MEXICO CITY (Reuters) - The euro zone risks disintegration unless governments can agree on a banking union underpinned by a universal deposit safety net, former European Central Bank policymaker Athanasios Orphanides said on Saturday.
Orphanides, who was a member of the ECB Governing Council until May, said critics of unified deposit insurance - notably Germany - were harming the 17-nation region by allowing marked differences in bank interest rates and the safety of customer deposits from country to country.
The European Commission unveiled sweeping plans for the ECB to supervise all euro zone banks last week as a first step toward a banking union, though Germany immediately raised objections that the proposals risked overstretching the ECB.
“I think it’s essential that minds are changed in this direction otherwise I believe we risk the disintegration of the euro area,” Orphanides said on the sidelines of a Group of 20 seminar in Mexico City.
“Those governments that believe that we can have a system that penalizes banks in some states and subsidizes banks in another states are harming the euro area in a very significant way.”
Euro zone finance ministers meeting in Cyprus last weekend failed to agree on the framework for banking union, with Germany and others concerned that deposit guarantees will put them on the hook for banks in Greece or Spain by using deposits in their local banks to fund rescues in other countries.
While at the ECB, Orphanides advocated ultra-low interest rates at the height of the financial crisis and was a key architect of its original bond purchase program, which has been revived in a different format.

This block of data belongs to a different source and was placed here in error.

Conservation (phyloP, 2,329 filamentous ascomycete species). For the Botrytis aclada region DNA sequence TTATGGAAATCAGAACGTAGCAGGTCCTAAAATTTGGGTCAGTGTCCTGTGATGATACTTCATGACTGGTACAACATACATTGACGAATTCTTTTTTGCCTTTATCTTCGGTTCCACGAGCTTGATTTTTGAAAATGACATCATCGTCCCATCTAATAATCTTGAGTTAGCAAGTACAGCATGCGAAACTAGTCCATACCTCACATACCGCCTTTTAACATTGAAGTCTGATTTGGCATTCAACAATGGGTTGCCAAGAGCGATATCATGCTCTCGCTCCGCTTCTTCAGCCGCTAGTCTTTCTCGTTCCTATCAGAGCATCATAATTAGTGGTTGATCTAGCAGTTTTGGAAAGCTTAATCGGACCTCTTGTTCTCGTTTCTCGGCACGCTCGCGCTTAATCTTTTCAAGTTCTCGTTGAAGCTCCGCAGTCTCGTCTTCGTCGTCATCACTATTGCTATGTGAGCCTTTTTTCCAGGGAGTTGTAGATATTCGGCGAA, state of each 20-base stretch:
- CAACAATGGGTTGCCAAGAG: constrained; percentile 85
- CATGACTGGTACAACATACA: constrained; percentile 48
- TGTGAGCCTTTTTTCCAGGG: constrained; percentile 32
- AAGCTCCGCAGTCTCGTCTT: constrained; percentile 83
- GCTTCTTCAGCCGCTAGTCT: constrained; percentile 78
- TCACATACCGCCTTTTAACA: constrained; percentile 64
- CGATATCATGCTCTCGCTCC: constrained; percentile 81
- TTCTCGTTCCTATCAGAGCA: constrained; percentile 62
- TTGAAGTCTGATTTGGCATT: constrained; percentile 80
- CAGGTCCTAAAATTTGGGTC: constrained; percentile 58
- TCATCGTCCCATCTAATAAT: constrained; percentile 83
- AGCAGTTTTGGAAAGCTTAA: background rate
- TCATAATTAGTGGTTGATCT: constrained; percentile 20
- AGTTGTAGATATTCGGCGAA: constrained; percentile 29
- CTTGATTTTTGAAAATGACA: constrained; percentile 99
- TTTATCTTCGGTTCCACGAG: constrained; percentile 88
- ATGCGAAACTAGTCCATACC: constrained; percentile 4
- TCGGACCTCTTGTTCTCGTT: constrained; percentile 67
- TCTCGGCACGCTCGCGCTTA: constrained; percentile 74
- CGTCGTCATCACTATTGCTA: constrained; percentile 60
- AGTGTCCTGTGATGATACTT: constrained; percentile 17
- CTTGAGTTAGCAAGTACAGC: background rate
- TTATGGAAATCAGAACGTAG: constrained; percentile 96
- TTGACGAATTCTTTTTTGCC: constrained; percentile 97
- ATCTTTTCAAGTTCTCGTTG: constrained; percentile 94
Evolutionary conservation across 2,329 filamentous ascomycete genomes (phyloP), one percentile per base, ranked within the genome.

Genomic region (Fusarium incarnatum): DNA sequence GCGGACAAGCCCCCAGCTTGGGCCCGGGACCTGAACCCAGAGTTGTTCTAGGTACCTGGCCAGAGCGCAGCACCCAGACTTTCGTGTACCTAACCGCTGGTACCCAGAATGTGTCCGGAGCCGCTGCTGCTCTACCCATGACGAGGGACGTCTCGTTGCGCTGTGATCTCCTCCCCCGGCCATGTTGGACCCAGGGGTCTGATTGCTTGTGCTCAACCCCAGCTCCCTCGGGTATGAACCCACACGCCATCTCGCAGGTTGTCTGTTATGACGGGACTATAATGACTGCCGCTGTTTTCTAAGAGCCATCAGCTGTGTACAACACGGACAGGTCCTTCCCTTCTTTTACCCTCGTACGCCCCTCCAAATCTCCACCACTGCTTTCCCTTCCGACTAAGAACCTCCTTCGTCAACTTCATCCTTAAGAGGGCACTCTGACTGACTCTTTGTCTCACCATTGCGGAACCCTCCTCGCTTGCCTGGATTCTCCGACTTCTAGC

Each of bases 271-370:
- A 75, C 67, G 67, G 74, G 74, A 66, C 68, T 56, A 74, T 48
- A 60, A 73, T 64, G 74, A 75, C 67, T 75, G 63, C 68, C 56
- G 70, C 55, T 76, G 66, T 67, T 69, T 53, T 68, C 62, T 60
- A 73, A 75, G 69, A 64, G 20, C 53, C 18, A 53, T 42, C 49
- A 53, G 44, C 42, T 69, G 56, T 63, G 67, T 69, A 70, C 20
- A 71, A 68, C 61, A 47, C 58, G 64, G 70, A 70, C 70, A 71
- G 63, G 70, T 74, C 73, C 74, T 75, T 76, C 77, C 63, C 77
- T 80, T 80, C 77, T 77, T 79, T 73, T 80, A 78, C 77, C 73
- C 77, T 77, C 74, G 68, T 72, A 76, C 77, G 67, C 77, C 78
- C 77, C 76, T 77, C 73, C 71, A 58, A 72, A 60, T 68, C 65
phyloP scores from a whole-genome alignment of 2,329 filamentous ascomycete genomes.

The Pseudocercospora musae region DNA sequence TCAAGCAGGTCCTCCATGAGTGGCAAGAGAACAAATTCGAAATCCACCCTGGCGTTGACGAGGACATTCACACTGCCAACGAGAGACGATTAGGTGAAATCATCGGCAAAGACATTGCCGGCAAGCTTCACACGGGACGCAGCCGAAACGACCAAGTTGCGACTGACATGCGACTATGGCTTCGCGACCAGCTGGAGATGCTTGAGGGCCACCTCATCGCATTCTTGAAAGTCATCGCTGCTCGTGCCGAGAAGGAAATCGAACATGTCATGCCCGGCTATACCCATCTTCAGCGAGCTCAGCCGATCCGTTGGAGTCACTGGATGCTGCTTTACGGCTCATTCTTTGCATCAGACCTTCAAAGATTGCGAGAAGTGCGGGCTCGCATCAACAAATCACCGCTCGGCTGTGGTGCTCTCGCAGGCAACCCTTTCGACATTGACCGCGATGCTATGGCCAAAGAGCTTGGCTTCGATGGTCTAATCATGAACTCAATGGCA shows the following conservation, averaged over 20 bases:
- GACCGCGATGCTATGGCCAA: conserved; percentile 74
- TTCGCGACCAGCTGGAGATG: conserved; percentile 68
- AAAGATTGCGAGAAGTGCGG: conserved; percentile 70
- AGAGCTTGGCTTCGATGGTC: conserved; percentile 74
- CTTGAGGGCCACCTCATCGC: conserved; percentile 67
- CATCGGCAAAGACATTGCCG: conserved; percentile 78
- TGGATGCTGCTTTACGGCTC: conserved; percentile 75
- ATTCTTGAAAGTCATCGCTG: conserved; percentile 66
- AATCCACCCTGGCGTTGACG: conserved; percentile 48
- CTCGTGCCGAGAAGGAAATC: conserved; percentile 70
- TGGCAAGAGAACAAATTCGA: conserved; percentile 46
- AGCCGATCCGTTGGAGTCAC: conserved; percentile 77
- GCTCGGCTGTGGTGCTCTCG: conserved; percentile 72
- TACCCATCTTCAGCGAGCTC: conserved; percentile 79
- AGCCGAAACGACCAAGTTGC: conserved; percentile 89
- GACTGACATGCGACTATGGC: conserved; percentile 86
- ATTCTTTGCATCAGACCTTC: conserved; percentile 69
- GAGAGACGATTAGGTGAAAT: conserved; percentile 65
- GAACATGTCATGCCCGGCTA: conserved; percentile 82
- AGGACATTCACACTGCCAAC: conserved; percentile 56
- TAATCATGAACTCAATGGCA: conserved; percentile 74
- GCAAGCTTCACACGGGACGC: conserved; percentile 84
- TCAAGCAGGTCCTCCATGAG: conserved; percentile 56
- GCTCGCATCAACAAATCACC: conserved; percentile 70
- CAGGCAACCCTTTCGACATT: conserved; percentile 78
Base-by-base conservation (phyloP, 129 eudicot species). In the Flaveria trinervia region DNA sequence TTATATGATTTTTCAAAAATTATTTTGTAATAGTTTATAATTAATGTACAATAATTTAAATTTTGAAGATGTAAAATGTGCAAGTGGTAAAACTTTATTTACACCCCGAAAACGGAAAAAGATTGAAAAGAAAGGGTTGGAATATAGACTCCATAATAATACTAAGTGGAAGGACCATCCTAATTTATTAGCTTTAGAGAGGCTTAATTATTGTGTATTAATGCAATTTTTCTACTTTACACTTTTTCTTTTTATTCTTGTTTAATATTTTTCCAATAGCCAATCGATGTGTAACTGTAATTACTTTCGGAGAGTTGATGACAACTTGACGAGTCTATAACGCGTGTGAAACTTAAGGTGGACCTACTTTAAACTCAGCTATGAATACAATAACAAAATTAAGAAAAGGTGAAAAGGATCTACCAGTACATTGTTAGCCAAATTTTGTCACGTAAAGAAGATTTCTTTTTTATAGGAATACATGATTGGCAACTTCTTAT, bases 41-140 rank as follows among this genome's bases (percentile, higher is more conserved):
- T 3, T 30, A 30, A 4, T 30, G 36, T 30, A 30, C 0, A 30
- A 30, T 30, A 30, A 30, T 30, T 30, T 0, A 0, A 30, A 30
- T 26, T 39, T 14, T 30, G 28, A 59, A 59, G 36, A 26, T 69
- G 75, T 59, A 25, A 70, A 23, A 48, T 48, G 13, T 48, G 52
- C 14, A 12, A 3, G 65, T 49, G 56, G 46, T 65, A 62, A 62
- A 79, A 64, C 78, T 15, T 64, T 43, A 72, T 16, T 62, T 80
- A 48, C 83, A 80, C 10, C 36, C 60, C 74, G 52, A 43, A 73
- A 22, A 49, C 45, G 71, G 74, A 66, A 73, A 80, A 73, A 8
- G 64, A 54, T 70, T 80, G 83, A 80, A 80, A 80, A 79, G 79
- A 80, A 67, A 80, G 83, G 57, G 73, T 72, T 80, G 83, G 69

Now a professor at the Massachusetts Institute of Technology, the former Cyprus governor said the ECB’s move to link future bond purchases to reforms gave better incentives to politicians to push ahead with much-needed changes.
“The actions of the ECB have had the effect of buying some additional time for the governments and it is the governments that need to step in and take the bold, necessary, political decisions in order to restore stability,” Orphanides said.
He also urged emerging market economies to allow their currencies to appreciate to help rebalance the global economy, something countries such as Brazil have vowed to resist if extra stimulus in Europe, Japan and the United States puts pressure on local exchange rates.
“We cannot keep postponing ... the adjustment in exchange rates that needs to take place,” he said.
Reporting by Krista Hughes; editing by Mohammad Zargham